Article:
But these are real experiences — many women do go through what characters like Ciri go through in the game. The game doesn’t belittle that. Yet we still feel the need to “warn” people about it, but why? So they aren’t hurt by it? The solution here though, is not to just remove it or hide it behind a “warning.” This is only a bandaid. Yes, a person may avoid playing The Witcher 3 to shield themselves against something uncomfortable, but what happens when it is no longer avoidable? Video games offer us a unique situation where we have a choice, and we shouldn’t be teaching people not to take the choice, but how to take it.

There is no shame in putting down a game for a while if you feel it’s emotionally draining. Just like there’s no shame in putting down a game if it’s getting hard and you need a break. It is at that point you can choose, “Do I want to move on with this, or do I want to put it away and find another way”. No doubt, The Bloody Baron quest is a difficult one. The mixture of fantastical and realistic elements might be too much for a person who’s gone through experiences like that too handle. Other games dealing with violence, abuse or loss might seem like too much. But consider it another obstacle in the game. Just like your technical skill determines how difficult a game is for you, so can your emotional baggage. Don’t simply decide at will you won’t do it because it’s too difficult. Talk to a friend, tell people anonymously, examine why you feel how you do, examine the characters, the situation.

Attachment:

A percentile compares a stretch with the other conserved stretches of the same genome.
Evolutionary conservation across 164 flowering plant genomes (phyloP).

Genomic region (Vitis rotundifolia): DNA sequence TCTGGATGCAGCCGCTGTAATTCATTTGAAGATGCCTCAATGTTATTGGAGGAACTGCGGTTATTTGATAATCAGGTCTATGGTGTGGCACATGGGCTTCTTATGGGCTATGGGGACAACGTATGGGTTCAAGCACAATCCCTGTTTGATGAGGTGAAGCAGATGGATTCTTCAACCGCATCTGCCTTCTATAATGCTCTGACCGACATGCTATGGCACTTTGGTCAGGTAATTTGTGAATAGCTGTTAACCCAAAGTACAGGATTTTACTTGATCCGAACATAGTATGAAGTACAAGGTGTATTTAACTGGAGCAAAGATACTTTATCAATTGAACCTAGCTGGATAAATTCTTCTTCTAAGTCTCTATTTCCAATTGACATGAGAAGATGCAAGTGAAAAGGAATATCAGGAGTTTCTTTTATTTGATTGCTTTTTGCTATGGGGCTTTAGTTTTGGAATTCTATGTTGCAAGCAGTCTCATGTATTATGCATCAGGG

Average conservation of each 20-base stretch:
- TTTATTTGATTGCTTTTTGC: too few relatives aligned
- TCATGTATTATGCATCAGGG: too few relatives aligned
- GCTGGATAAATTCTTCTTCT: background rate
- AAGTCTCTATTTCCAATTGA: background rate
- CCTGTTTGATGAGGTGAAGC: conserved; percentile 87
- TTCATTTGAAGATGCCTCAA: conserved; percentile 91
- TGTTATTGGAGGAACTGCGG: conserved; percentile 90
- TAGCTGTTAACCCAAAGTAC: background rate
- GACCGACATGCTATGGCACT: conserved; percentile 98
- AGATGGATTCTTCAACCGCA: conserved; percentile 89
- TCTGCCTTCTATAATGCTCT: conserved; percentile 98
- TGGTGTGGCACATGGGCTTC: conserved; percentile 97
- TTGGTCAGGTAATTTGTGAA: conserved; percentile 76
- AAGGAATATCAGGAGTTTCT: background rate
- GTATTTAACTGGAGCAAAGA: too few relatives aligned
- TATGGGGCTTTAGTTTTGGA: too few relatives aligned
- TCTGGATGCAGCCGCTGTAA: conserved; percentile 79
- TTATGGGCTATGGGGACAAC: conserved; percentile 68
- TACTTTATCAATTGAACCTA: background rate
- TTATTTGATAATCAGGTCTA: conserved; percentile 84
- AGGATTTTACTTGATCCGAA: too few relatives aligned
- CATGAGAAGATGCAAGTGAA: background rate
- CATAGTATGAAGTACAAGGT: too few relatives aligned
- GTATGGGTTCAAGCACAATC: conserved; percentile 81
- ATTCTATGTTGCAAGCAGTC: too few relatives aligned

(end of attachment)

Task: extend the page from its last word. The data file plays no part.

Then face it.

It’s a cliche at this point, that courage is not about being fearless but about facing things even when you are afraid. In games we live our wildest fantasies and get to be heroes and adventurers. We immerse ourselves in those worlds, but the greatest immersion involves all parts of humanity: your decisions, your actions, your skill, and your emotion. Don’t be afraid to feel things about a game, and certainly don’t let a single person try to tell you not to feel over a game. There are indeed people on the other side of this argument who would insult anyone who might get emotional about a video game character or scene. They are just as wrong.

But don’t be afraid to face those emotions either. Treat it like any other game. Turn off the system, decide how you will face it beforehand, be prepared, and don’t be upset if you fail the first time. Like any game, you can try again. And you can keep trying. And eventually, you will defeat it. And what you gain from that is the ability to know how to face it in the future, where perhaps you don’t have the choice to simply walk away. By playing a game, you practice a valuable skill,and learn about your own history and feelings.

You can’t gain that if you strip games of all emotional content. If you convince people they need to avoid anything that might make them uncomfortable, you remove the learning opportunities, the self improvement. You put people in a little bubble, but the stronger you make that bubble, the harder it will hurt when it inevitably bursts. Instead, embrace those. It is baffling how people can insist video games are a testosterone-ridden man-fest, yet desperately want to hide away any and all emotional scenes. Those scenes exist, they affect all players, regardless of gender, and they’re vitally important to many of the greatest games ever made. Don’t take that away to preserve a false sense of security.

Kindra Pring

Staff Writer

Teacher's aid by day. Gamer by night. And by day, because I play my DS on my lunch break. Ask me about how bad my aim is.